Phoenix officials kick off monthlong campaign to whine directly at local residents about how great a new arena would be

On Saturday, the Phoenix city council held the first of its public hearings on the Suns arena proposal, part of a series scheduled after officials were chastened by the massive public disdain for the $168 million subsidy plan. So then, of course, they mostly lectured residents about how dumb they were to pass up such an amazing deal:

Christine Mackay, director of Community and Economic Development for the City of Phoenix, presented the deal as an inevitable move necessary to foster continued downtown development and economic growth. She credited the arena with transforming the downtown area, generating an annual economic impact of $182 million and attracting other businesses to the area.


Earlier in the week, Mackay told the Phoenix Business Journal she wanted to clear up misunderstandings about who owns the arena and how renovations would be funded.

“This is not a tax on our citizens,” Mackay said. “I’m looking forward to get these facts out.”

Ah, the old “but only tourists pay these taxes!” argument. This is, for one thing, untrue — car-rental taxes are in fact often paid by locals, who are renting a car for temporary use or whatever — but more to the point, beside the point: It’s money the city could be spending on something else if it weren’t giving it to Suns owner Robert Sarver.

Mackay’s other argument in favor of the subsidy is that the city owns the arena, and so is responsible for upgrades. Okay, but the city doesn’t manage the arena or earn any additional profits if it makes more from either NBA games or concerts — that’s all Sarver. So if you own a building that is rented out by a private business and you make a bunch of upgrades that will solely benefit your tenant, you should ask them to repay you via higher rent, right? But while the Suns’ rent is projected to increase from $1.5 million to $4 million in a renovated arena, some of that is just plain old price inflation having nothing to do with renovations, and regardless, an extra $2.5 million a year would take 67 years to repay the city’s expense. (In present value terms, the city would never ever be made whole, because rent payments 67 years in the future are worthless, if the NBA even exists then.)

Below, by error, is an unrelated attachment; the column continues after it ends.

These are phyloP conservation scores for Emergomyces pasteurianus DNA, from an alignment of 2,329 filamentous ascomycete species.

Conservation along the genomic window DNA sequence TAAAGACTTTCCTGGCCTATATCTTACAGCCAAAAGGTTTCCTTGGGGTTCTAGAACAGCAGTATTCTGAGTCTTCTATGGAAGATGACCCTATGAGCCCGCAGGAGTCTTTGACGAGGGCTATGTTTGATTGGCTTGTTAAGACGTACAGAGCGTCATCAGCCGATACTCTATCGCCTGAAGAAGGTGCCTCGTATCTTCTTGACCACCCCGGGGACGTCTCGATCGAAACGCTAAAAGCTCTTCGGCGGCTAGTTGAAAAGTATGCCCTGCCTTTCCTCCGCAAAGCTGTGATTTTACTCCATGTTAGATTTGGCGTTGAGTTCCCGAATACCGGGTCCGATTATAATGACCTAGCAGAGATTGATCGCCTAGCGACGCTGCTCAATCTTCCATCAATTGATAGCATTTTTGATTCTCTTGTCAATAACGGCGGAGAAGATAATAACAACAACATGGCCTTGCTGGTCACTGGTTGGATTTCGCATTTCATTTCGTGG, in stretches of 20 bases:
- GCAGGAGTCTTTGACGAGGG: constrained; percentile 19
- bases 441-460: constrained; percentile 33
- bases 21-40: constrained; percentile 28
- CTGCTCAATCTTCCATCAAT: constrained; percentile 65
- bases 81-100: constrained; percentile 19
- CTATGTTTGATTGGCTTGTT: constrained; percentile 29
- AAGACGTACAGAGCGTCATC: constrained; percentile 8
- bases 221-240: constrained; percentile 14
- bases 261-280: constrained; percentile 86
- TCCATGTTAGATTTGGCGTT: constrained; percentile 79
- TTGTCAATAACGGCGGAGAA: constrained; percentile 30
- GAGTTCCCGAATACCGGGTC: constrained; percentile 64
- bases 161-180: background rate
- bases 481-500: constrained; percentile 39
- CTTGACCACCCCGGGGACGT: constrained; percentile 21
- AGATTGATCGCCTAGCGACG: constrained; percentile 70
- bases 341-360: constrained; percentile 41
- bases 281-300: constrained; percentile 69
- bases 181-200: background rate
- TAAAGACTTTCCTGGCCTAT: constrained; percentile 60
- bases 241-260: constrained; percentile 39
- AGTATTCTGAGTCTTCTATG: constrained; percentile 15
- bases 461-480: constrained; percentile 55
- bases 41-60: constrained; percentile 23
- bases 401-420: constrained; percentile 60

Anyway, from what reporting there has been, it sounds like attendees at the session (all 150 of them) were split about whether they bought Mackay’s arguments or not, which is just yet another unscientific poll. I’m honestly not sure what the point is of this monthlong series of dog-and-pony shows, other than to persuade swing-vote councilmembers that look, it’s cool, when we present our Powerpoints to the masses, some of them agree with us. I mean, I am sure that’s the point, I’m not sure how it’s supposed to work, but then, I do not pretend to comprehend the uncanny ways of the Phoenix city council.

Friday roundup: Don’t subsidize bad people, XFL to pay St. Louis more in rent than Rams did, unscientific poll on Suns arena is unscientific

Happy first Friday roundup of 2019! I could add a whole lot of thoughts on lists I’ve read and haven’t made of the best of this and that of last year, but to save time let me just stick with saying that this song is pretty damn excellent and get right to the news of the short week:

  • Sally Jenkins of the Washington Post wrote a column about how Washington NFL team owner Daniel Snyder is a bad person and a terrible owner and should never get a dime of public stadium money because that’d be “a bailout, welfare,” none of which I can disagree with, but at the same time I’m a bit uncomfortable with the implication that if Snyder were less unpleasant, he’d then be deserving of public largesse.